At Dunedin (University Oval), December 10-14, 2015. New Zealand won by 122 runs. Toss: Sri Lanka. Test debut: M. D. U. S. Jayasundera.
It's a long way from Colombo to Dunedin, geographically and climatically. And, as Sri Lanka assembled for the opening Test, it must have felt like a circumnavigation of the globe for their youngsters. It was 18 years since their previous Test in the world's southernmost venue, across town at Carisbrook: back in March 1997, the New Zealand opener Bryan Young had hit 267 not out, and Sri Lanka crashed to a heavy defeat. This time, woollen hats, jackets and several sweaters were mandatory as the University Oval welcomed them with a polar blast. From there the match went largely to the same script.

Mathews smiled when he called correctly, but such delight was rare over the next five days. New Zealand's batsmen seized control, then their attack toiled hard on an unresponsive surface, before clinching victory on the final afternoon. As Mathews found out, a thick covering of grass didn't automatically mean a seamer's haven. The Dunedin wicket has always been slow and lifeless, needing grass cover to add some zing, but it remained sluggish, with worryingly variable bounce. Guptill's second innings dismissal to Herath - bowled by one that shot along the ground - was a concern for a venue whose Test credentials were under scrutiny.

New Zealand were in control from the first morning, once Guptill stood tall and starting driving some overpitched offerings. Little went right for the bowlers, who were short of a gallop; Nuwan Pradeep Fernando snared four wickets, but went for almost five an over. Mathews turned down the chance to review an lbw appeal when Chameera pinned Guptill on 78; replays showed he would have been out. Guptill ploughed on, making the most of his first Test appearance on home soil since March 2012. He reached his third Test century - the first for 41 innings - during a stand of 173 with Williamson, then watched McCullum conduct a typical late-afternoon assault of 75 from 57 balls. After just over six hours Guptill finally wafted Mathews to Chandimal, who was keeping wicket because Kusal Perera had been sent home. By the close New Zealand already had 409 on the board, their third-highest total on the first day of a Test.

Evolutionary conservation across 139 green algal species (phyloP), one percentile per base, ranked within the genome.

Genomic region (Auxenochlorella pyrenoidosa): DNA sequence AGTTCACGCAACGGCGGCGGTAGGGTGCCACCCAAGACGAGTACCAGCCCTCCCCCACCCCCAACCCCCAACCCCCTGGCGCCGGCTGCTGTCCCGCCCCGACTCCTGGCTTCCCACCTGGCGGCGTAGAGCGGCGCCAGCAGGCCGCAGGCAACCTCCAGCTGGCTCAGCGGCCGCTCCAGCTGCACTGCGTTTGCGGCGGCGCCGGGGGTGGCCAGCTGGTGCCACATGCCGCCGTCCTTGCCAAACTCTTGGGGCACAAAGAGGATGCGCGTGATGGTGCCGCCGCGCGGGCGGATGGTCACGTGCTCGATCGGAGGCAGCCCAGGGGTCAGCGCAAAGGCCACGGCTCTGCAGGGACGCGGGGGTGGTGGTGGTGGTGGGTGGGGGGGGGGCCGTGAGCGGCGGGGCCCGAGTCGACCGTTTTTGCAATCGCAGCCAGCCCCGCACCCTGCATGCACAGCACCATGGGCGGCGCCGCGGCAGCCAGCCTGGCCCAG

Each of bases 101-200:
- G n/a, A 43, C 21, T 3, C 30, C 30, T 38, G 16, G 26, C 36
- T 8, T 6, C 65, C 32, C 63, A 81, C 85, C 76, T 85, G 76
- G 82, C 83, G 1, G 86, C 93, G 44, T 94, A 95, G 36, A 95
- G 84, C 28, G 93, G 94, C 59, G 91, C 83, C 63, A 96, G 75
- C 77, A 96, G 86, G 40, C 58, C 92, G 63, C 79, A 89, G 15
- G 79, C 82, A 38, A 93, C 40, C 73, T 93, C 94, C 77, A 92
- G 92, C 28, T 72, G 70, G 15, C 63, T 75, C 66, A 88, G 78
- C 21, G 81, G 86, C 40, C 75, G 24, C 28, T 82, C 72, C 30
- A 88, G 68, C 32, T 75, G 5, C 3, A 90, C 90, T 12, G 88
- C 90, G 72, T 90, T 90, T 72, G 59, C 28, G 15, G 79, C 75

They had chosen four pacemen, with Wagner recalled for his first Test in almost a year, alongside the inexperienced spinner Santner. And all of them had to put in the hard yards in the victory push, as Sri Lanka survived 212 overs in total. Opener Karunaratne, who had done well in New Zealand a year earlier, dug in for more than four hours, while Chandimal settled in for nearly five - but they overdid the caution, perhaps unsurprisingly as they lacked support. The first innings ended after lunch on the third day with Sri Lanka 137 behind, even though they had batted for 21 overs longer than New Zealand.

Watling, the reliable wicketkeeper, was the central figure in the hosts' slow march towards all 20 wickets. He would eventually catch nine of them, to equal the national record for dismissals already shared by him and McCullum, and become only the third keeper to take nine catches in a Test twice, after Mark Boucher and Brad Haddin. Before that, Latham extended the lead, with his third Test century, batting throughout the five-hour innings before the declaration left a target of 405 in around 140 overs. McCullum's brief innings occupied only six balls, but included two sixes - the second of which was his 100th in Tests, to equal Adam Gilchrist's record. "It's the only record of mine Kane Williamson won't break," he joked.

The weather was a more likely winner than Sri Lanka, especially when hailstones cascaded on to the outfield on the final day and threatened to whisk the covers away to the nearby athletics track. But, either side of that, the seamers worked their way through the batting, helped by an important strike from Santner, who removed top scorer Chandimal for 58. Southee bowled full and induced early edges, then Wagner charged in and tried the short-pitched approach. His lively old-ball spell ruffled the batsmen, notably Mathews, whose odd dismissal was the beginning of the end. Casually pushing the pad forward to let a full delivery pass down the leg side, Mathews was mortified to see it cannon into his stumps. Chandimal fell at the same score and, although Vithanage and Siriwardene put on 48 in eight overs, it was all done and dusted midway through the second session.
Man of the Match: M. J. Guptill.